"Veritas" contemporary figurative painting. acrylic on canvas. 20 in x 24 in.


"Veritas" contemporary figurative painting.  acrylic on canvas. 20 in x 24 in.

“Veritas” contemporary figurative painting. acrylic on canvas. 20 in x 24 in.

“Veritas” contemporary figurative painting

In the seal of Harvard College, the Latin word for truth “veritas” is spelled out in pieces over the pages of three open books.  That image is a profound comment on the nature of the body of knowledge and the dissemination of information:  to have the full truth, it was necessary to read more than one book.  Only then does the whole picture come into focus.

This disciplined approach to truth is the exact opposite of the method favored by human nature.  Most people are too lazy or too busy to dig beneath the surface, so they find one book that tells them what they think they already know, and they are done.  There is also a tendency to stick to sources of information that offer simple explanations and avoid details that are inconvenient or inconclusive.

I was educated in a conservative private school in Mississippi.  In our history class, the American War of Independence was taught more like a drama or a religious passion play than an event, and most of the complexity of the conflict was simply left out.  For example, our textbook did not mention irrelevant details like the fact that many American colonists moved to Canada following the war because they remained loyal English subjects.  Neither did our textbook spend much time discussing the financial motivations and ambitions of people like Alexander Hamilton.

These details are irrelevant because they do not contribute to the story.  The story is that American independence was achieved by divine guidance because America is a chosen nation.  It does not matter that we have the diaries and letters of George Washington and the other founding fathers or that their own writing reveals them to be human, fallible, confused, divided, etc.  If we can leave these irrelevant details out, we can have the story of America as a chosen nation.

The idea of America as a chosen nation is incredibly powerful because there is quite a bit in the Old Testament about God’s chosen nation rising victorious over all the godless people of the world.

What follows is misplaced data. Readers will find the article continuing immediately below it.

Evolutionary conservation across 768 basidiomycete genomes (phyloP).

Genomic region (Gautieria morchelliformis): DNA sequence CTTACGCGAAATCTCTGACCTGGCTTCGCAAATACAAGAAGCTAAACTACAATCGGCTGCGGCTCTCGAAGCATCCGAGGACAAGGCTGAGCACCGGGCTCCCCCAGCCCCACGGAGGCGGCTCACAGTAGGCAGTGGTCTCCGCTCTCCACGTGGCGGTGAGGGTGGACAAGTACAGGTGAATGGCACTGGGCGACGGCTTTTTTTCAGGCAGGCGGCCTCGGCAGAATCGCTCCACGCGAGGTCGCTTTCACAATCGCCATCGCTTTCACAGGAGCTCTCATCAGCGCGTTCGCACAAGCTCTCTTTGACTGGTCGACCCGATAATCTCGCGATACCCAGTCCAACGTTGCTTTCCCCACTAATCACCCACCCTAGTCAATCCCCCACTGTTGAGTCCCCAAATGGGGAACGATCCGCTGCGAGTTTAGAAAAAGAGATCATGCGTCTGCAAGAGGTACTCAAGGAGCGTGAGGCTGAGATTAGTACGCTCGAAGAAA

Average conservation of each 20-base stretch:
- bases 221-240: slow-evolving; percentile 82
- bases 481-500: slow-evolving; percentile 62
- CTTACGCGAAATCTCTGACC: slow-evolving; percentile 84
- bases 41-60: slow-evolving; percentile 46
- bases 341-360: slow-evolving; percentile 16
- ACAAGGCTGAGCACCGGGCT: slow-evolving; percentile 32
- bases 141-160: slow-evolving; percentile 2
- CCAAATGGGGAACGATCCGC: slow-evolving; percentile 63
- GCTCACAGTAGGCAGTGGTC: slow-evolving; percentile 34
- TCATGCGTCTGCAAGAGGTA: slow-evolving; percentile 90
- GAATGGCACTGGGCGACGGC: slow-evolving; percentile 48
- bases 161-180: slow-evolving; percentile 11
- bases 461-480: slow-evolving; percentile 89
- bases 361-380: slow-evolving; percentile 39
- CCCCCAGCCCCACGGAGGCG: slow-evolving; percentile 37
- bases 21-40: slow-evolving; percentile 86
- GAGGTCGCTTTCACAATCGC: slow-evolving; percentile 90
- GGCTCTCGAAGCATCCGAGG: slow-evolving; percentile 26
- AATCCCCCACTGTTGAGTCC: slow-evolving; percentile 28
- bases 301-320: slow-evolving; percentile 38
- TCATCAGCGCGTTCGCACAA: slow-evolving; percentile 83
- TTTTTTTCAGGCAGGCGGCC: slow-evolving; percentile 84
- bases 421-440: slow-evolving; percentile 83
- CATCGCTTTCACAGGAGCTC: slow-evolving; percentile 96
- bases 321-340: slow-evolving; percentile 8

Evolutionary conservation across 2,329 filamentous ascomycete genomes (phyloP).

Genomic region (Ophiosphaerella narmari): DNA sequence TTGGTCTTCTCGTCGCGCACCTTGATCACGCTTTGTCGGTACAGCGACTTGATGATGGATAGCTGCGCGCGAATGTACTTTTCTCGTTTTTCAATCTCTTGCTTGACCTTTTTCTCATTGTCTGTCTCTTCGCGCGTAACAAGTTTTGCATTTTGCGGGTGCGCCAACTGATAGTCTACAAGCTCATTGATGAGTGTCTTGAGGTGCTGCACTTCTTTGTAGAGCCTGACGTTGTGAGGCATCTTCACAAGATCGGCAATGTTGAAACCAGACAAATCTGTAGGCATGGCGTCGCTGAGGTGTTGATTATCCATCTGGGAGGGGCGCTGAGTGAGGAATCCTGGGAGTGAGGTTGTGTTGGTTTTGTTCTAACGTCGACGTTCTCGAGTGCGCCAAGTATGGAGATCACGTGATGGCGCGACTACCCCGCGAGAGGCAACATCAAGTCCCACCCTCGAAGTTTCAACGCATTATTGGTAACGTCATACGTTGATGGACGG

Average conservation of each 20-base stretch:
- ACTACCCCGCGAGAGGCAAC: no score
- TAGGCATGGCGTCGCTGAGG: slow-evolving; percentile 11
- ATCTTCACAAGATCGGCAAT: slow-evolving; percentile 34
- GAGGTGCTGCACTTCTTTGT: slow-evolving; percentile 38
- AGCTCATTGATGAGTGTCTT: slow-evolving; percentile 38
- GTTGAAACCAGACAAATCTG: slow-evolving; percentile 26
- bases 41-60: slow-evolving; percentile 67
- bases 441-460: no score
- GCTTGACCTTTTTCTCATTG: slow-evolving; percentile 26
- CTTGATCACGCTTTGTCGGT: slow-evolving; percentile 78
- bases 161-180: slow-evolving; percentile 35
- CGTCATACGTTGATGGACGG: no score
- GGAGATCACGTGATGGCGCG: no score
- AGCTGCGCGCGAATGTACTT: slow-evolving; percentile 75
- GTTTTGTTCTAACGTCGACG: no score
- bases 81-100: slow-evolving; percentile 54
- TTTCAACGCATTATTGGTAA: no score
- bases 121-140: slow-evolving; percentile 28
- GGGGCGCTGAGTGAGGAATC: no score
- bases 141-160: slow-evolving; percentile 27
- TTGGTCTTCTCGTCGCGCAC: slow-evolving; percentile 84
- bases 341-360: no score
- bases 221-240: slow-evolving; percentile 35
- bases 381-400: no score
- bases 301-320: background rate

The problem is that there is also a lot in the Old Testament about the greed and arrogance of Babylon and how God would destroy it and all the other oppressive kingdoms of the earth.

At the end of World War II, France and England were destroyed financially, and European colonialism came to an end rather abruptly.  Suddenly there was a huge power vacuum in the world economy.  Who would control all the vast resources of all the former colonies in Africa, Southeast Asia, India, etc?

Corporations based largely in the US grew to fill this void.  For decades, corporations have been exploiting people around the world in our name while under the protection of our flag. Communism may have been a very real threat in the 20th century, but that does not change the fact that we grew  a little too comfortable fighting on the side of large corporate interests.

We always claimed to be spreading democracy, but the simple truth is that we suppressed populist movements in developing nations around the globe.  In  Asia, in South and Central America, in Africa and in the Middle East, it was always the same.  We supported fascist regimes to “ensure stability and protect our interests.”

Now we wonder why the world hates us.  The typical American has no real idea why.  The typical American does not travel to developing nations.  The typical American does not read books.  Thus the president can say nonsense like “they hate us for our freedoms” with a straight face and be believed by millions of consumers out there in TV land.

Is America more like a chosen nation, or is it more like Babylon the Great?

America is only a tiny percentage of the world’s population, but it consumes the lion’s share of world resources.  You don’t have to read too much or travel too far to get a picture that is radically different from what the corporations want you to believe.